Should I Refinance My Mortgage to a Fixed Rate?
Paul Solman answers questions from NewsHour viewers and web users on business and economic news here on his Making Sen$e page. Here’s Tuesday’s query:
Name: Gene H.
Question: Do you have a current opinion about the direction of the six-month LIBOR? I’m torn between refinancing my mortgage to a fixed rate or keeping the ridiculously low LIBOR ARM loan I have.
Paul Solman: First off, Gene, let’s do some background explanation to make sure readers know what you’re asking.
The six-month LIBOR — the London Inter-Bank Offering Rate, pronounced LIE-bore — is the interest rate that banks in London charge one another to borrow money for six months.
An ARM is an Adjustable Rate Mortgage, which adjusts to some common interest rate, quite often, LIBOR. The six-month LIBOR as I write is .587 percent. So if Gene’s ARM is LIBOR plus 2.5 percent, say, the total annual cost is almost 3.1 percent. For this year. If six-month LIBOR were going to steeply rise to more than 1.5 percent, say, then locking in a 30-year rate of 4 percent would make sense, since the ARM would reset at 1.5 (LIBOR) plus the contractual 2.5. Hence Gene’s question.
I can’t answer it, of course. It was to just such a question about the direction of interest rates, at a journalism conference in 1988, that the late Harvard economist and economics popularizer John Kenneth Galbraith responded: “There are two kinds of economists; those who don’t know the future and those who don’t KNOW they don’t know.” I adopted it as a motto almost immediately and swear by it still. (In case there’s any confusion, I’m in the first category, though I have to admit, I’m not even an “economist” — no Ph.D in economics, that is.)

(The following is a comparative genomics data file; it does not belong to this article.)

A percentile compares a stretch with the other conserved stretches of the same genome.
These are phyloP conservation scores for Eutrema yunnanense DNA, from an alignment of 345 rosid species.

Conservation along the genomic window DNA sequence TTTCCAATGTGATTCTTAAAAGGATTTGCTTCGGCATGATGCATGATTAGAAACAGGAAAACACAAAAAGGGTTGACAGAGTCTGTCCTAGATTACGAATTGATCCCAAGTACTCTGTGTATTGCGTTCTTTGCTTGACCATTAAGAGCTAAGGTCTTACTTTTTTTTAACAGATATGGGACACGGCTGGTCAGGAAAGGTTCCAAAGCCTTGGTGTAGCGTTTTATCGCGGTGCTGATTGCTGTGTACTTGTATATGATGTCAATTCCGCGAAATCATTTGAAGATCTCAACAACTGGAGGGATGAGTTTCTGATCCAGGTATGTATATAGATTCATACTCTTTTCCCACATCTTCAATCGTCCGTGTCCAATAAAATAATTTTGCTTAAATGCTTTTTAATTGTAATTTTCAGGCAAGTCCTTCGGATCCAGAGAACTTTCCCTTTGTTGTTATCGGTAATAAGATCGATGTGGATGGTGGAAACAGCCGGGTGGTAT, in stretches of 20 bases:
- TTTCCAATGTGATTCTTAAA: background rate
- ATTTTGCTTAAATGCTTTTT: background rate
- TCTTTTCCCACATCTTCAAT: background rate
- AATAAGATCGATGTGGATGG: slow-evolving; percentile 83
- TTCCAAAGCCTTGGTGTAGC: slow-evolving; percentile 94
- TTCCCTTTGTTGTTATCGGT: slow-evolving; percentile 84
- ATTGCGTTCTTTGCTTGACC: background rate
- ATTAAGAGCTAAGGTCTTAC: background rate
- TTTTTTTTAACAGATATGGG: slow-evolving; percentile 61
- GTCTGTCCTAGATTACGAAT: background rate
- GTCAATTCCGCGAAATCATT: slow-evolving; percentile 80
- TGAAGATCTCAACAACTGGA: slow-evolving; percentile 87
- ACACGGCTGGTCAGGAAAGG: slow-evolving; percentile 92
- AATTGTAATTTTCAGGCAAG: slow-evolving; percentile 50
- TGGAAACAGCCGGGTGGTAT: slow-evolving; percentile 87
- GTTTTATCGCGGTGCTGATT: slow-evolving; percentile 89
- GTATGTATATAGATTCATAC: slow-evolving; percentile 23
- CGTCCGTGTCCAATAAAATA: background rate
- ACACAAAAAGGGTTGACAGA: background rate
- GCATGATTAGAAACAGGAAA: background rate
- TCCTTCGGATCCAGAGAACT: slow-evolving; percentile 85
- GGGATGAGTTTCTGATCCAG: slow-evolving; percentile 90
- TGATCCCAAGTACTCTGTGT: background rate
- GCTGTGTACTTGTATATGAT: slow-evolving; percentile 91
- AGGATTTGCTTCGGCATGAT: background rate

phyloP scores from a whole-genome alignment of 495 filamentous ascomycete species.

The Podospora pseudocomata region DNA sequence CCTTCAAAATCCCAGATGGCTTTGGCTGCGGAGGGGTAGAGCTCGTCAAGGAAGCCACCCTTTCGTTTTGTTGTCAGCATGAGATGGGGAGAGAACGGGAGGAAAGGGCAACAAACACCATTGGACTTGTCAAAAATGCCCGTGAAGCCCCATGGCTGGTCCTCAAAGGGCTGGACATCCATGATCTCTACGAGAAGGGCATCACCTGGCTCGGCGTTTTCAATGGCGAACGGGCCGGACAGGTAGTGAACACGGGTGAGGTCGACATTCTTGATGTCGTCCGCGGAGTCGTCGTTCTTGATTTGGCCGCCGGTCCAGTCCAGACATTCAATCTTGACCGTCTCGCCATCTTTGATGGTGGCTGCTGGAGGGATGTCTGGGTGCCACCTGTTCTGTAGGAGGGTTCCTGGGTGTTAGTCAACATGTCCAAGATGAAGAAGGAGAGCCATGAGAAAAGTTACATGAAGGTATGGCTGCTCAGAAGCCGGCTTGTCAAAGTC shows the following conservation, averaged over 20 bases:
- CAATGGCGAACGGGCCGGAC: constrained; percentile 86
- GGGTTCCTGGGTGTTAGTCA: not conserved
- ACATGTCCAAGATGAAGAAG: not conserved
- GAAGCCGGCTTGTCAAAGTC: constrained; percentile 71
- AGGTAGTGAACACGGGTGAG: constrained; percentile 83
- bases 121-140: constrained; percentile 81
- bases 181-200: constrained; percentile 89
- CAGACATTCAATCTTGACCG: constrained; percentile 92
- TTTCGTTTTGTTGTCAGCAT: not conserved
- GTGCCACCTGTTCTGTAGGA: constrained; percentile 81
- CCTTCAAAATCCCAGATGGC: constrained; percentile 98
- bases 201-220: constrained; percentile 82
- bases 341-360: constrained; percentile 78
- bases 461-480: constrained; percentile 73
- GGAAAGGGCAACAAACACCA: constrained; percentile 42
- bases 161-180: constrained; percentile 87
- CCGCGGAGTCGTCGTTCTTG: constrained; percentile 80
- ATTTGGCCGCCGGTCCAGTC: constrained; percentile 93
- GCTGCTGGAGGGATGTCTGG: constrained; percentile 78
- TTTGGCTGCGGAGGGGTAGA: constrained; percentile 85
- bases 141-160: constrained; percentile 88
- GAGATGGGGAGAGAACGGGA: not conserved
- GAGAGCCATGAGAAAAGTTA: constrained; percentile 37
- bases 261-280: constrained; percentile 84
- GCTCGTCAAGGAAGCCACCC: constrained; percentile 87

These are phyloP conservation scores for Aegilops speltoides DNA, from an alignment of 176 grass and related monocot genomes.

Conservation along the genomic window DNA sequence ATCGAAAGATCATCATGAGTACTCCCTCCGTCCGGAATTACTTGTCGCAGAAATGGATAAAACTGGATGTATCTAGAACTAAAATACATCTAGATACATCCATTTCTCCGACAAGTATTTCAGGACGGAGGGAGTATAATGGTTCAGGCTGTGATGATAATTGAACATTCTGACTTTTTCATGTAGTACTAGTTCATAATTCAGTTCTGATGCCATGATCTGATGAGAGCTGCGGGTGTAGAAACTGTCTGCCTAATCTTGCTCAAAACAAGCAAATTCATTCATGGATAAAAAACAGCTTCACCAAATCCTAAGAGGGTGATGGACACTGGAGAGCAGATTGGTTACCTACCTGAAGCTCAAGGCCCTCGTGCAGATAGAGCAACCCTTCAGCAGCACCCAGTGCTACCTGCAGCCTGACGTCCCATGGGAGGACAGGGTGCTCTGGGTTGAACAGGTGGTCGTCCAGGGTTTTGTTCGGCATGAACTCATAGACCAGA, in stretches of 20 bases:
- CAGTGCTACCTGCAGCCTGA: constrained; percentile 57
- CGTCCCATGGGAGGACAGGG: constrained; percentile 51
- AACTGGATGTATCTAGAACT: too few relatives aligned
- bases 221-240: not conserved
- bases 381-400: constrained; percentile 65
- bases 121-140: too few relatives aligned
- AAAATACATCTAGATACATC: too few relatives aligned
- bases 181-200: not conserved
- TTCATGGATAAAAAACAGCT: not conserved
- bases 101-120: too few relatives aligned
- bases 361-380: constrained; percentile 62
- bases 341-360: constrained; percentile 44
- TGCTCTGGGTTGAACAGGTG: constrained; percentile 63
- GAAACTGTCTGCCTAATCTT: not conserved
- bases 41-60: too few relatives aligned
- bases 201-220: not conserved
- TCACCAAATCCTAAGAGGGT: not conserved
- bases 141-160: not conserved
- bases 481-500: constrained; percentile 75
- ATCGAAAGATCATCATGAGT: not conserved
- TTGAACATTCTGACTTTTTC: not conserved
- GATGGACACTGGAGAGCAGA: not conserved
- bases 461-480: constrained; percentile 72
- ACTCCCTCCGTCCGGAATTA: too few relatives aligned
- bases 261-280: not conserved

Here’s a chart of the six-month LIBOR over the past decade.
As you can see, the historical average over the past decade is in the 2-4 percent range, hugely higher than today’s half-a-percent or so. As for the most recent data, the rate has been rising. It was .582 percent yesterday, .567 percent last week, .457 percent a year ago. Still rock-bottom low, by historical standards. But today’s .587 percent is more than a quarter again higher than last year’s .457 percent.
Also note the spike in 2008 during the Crash. If European credit freezes again and we experience anything like 2008 redux at the time your ARM resets, Gene, watch out.